As in years past, the Office of Missouri Lieutenant Governor Mike Parson is conducting the Senior Service Awards. This is a wonderful opportunity for outstanding senior citizens across Missouri to be recognized for their service and dedication to their communities. The Lt. Governor will recognize each of the exceptional seniors who are selected at their annual Senior Service Award banquet at the State Capitol in May. Individuals should be at least 60 years of age and volunteer a minimum of 25 hours per year. A copy of the nomination form can be accessed here. The deadline to submit your nominations is March 29, 2018. If you know of a worthy senior citizen within the 51st District, please call me at 573-751-2204 or email me at: email@example.com
Back at the Capitol, we had another busy week. The House passed a bill that would continue and expand support for pregnancy resource centers and maternity homes in Missouri. The bill would extend the sunset for tax credits that help encourage investment in these programs that benefit many of Missouri’s most vulnerable citizens. The House also voted to require the notification of both parents when a minor in Missouri seeks to have an abortion. The bill would not apply in an emergency or for custodial parents or guardians that have been found guilty of certain crimes, are listed on the sex offender registry, are the subject of an order of protection, have had parental rights terminated, or for whom the whereabouts are not known. Both bills are now on their way to the Senate. More on these and other bills below.
Also, the House created a committee that will investigate the charge on which Gov. Eric Greitens has been indicted regarding felony invasion of privacy. The House gave unanimous, bipartisan support to a resolution that outlines the investigative process and the powers the committee will have to conduct the investigation. The committee will begin its work immediately.
House Sends Pro-Life Bill to Senate (HB 1383)
The Missouri House has voted to require the notification of both parents when a minor in Missouri seeks to have an abortion. The House gave final approval to the bill this week and sent it to the Senate. The legislation would require that a parent or guardian giving consent for a minor to have an abortion notify any other custodial parent or guardian in writing before the minor gives her consent. It would not apply in an emergency or for custodial parents or guardians that have been found guilty of certain crimes, are listed on the sex offender registry, are the subject of an order of protection, have had parental rights terminated, or for whom the whereabouts are not known.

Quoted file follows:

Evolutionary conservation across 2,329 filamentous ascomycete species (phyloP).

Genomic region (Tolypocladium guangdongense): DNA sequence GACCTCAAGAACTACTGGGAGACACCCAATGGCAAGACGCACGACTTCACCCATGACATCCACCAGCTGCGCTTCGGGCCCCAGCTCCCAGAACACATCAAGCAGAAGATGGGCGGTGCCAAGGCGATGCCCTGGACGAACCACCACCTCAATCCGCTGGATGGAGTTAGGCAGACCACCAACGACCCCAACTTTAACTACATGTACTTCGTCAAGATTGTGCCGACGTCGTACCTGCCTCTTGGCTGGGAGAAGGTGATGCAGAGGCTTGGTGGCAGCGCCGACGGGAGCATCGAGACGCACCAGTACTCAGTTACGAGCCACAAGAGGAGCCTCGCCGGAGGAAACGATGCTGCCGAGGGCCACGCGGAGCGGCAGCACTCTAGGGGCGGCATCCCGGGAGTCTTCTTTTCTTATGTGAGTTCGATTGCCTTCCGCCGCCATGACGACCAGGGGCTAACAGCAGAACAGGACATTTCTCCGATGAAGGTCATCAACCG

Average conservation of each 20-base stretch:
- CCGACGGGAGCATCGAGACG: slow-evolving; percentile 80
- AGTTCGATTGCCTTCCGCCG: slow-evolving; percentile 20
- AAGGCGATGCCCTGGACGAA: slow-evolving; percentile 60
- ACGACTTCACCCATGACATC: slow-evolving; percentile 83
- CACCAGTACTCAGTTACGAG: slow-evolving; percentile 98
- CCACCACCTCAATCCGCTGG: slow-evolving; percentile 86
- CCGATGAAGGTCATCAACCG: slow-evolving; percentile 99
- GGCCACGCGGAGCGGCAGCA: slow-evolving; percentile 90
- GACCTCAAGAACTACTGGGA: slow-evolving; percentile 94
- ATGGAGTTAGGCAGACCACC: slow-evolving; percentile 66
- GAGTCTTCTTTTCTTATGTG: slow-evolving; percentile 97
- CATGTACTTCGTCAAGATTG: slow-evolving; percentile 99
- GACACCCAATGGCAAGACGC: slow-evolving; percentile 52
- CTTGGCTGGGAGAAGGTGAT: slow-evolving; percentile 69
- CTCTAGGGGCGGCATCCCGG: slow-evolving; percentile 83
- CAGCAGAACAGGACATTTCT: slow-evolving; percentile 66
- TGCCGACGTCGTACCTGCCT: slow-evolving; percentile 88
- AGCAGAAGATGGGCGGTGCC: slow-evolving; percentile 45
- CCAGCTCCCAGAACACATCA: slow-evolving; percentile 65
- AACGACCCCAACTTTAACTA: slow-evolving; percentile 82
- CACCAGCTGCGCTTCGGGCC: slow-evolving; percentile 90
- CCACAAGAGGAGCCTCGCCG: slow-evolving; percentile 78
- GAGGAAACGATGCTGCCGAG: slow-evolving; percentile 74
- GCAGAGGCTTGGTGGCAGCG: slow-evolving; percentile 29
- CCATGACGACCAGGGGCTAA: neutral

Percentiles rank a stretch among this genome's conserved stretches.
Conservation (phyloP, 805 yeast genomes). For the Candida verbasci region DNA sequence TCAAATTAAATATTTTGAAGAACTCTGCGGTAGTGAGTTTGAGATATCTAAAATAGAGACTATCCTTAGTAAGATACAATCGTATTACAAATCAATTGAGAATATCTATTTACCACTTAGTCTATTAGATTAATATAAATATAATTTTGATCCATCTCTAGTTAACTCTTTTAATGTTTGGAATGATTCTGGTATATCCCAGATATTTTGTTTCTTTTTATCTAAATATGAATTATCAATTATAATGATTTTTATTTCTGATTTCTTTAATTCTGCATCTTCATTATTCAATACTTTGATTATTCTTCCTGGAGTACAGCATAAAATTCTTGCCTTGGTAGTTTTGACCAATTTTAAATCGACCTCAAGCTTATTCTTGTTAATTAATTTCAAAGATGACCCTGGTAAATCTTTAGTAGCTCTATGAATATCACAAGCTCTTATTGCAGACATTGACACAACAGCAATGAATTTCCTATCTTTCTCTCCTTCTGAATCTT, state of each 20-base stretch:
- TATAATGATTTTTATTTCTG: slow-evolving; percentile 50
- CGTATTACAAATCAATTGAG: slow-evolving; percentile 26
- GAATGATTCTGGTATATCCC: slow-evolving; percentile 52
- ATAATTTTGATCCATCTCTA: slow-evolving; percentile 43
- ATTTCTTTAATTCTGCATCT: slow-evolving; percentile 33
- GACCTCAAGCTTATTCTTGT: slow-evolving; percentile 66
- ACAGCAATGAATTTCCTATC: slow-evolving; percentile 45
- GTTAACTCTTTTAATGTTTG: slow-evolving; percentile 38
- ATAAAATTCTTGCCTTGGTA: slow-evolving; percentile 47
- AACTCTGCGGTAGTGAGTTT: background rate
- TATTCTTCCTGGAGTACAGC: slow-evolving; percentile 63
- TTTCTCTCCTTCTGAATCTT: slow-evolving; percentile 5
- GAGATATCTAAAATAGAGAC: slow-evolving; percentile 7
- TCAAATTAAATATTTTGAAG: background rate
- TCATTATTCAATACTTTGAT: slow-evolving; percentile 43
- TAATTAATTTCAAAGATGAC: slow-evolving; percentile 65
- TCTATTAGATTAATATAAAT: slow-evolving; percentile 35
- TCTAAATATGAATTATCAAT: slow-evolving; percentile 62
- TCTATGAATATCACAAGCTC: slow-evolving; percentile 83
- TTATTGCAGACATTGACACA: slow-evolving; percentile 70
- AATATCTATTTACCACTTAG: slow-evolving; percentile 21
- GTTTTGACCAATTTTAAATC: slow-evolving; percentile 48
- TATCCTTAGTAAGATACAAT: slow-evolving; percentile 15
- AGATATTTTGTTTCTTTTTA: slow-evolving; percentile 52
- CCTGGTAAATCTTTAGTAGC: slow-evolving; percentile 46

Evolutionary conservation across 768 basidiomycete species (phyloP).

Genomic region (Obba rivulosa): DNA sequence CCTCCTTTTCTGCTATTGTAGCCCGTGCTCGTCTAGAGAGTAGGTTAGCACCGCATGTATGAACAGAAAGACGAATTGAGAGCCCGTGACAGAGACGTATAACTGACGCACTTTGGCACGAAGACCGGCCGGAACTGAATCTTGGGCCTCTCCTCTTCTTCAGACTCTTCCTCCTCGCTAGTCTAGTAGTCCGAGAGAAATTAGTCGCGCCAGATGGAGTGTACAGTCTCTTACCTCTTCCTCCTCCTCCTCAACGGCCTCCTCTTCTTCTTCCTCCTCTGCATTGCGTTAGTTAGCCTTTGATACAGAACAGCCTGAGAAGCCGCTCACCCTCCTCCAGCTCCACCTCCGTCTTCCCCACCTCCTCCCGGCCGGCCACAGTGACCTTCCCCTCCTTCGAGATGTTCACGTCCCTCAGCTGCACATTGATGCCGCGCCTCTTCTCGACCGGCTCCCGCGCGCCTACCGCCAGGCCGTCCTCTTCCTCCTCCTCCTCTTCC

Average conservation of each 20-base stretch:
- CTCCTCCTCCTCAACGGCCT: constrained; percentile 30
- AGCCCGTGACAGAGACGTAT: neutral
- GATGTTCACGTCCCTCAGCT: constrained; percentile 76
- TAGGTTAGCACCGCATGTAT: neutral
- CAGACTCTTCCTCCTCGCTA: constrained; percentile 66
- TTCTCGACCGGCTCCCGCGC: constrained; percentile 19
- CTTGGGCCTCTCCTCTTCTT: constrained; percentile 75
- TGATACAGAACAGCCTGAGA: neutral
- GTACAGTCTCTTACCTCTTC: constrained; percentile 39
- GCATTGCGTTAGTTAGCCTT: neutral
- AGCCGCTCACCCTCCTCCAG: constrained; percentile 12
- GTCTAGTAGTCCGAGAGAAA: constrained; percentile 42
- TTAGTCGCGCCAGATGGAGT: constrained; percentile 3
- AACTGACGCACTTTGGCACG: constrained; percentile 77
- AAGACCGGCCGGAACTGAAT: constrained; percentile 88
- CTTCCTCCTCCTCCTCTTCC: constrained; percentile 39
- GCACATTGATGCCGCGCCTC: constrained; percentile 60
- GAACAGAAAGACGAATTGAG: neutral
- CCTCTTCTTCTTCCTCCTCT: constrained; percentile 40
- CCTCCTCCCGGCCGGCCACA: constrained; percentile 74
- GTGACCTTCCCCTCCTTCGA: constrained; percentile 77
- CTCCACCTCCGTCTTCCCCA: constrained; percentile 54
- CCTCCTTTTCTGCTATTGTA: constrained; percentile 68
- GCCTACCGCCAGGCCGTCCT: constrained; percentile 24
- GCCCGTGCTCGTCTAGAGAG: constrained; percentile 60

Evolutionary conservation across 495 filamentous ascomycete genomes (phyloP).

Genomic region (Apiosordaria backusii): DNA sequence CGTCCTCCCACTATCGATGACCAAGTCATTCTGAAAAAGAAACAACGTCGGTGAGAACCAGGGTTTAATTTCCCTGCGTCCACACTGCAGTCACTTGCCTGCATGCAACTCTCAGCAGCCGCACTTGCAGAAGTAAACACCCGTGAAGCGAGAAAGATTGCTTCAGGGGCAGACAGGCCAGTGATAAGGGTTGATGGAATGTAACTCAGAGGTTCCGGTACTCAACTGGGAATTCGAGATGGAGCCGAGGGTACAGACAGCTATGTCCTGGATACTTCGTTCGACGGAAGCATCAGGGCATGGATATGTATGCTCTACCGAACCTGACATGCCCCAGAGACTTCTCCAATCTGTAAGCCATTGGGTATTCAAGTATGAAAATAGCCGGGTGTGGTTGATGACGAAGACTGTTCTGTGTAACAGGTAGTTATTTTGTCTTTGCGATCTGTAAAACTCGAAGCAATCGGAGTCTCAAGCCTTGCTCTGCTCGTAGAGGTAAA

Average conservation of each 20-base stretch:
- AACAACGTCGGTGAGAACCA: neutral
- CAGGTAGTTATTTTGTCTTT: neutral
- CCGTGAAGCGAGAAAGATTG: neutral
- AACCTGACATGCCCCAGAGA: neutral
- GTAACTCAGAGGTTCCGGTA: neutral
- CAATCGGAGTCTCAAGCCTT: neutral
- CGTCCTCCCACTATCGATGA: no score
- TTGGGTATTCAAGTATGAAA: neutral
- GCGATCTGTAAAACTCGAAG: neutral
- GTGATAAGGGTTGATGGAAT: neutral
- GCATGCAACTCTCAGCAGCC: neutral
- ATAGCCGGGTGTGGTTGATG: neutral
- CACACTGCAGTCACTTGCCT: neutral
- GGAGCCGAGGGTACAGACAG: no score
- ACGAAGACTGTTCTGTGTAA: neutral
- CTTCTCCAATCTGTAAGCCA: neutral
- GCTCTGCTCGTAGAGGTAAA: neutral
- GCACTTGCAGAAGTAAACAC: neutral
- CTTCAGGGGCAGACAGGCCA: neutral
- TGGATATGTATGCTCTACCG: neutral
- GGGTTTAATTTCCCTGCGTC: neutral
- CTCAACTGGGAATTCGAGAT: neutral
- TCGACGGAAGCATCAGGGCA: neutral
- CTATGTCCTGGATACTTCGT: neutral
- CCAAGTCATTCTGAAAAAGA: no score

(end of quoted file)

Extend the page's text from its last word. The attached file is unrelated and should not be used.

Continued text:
Missouri law now requires that a minor seeking an abortion and one parent or guardian of that minor give written consent before the procedure can be performed.
House Moves to Continue Support for Pregnancy Resource Centers and Maternity Homes (HBs 1288, 1377 & 2050)
House members gave their approval this week to legislation that would continue and expand support for pregnancy resource centers and maternity homes in Missouri. The bill would extend the sunset for tax credits that help encourage investment in these programs that benefit many of Missouri’s most vulnerable citizens. Under current law, the tax credit for donations to maternity homes is set to expire June 30, 2020. The tax credit for donations to pregnancy resource centers expires December 31, 2019. The legislation approved by the House would extend the sunset for both credits to 2024.
The bill also increases the maximum amount of each credit that is available annually. Currently, there are $2.5 million in credits available each year for pregnancy resource centers, and $2.5 million in credits each year for maternity homes. The bill approved by the House would increase the cap on each credit to $3.5 million annually. Each credit requires a minimum contribution of $100, of which 50 percent is tax-credit-eligible. Donors can claim up to a $50,000 credit per tax year.
The bill also extends the Champion for Children Tax Credit for child advocacy centers until 2025. Additionally, it reauthorizes the Donated Food Tax Credit until 2026 and expands the credit to include food or cash donated to local soup kitchens or homeless shelters. The bill now moves to the Senate for consideration.
House Sends “Revenge Porn” Bill to Senate (HB 1558)
The Missouri House gave overwhelming bipartisan support to legislation that would criminalize what is often called “revenge porn,” which involves sharing or threatening to share private sexual images of a person without that person’s consent. Such sharing often happens by the uploading of those images to the Internet. The legislation would make such sharing of images a felony punishable by up to seven years in prison and would make threatening to share them a felony carrying up to four years in prison.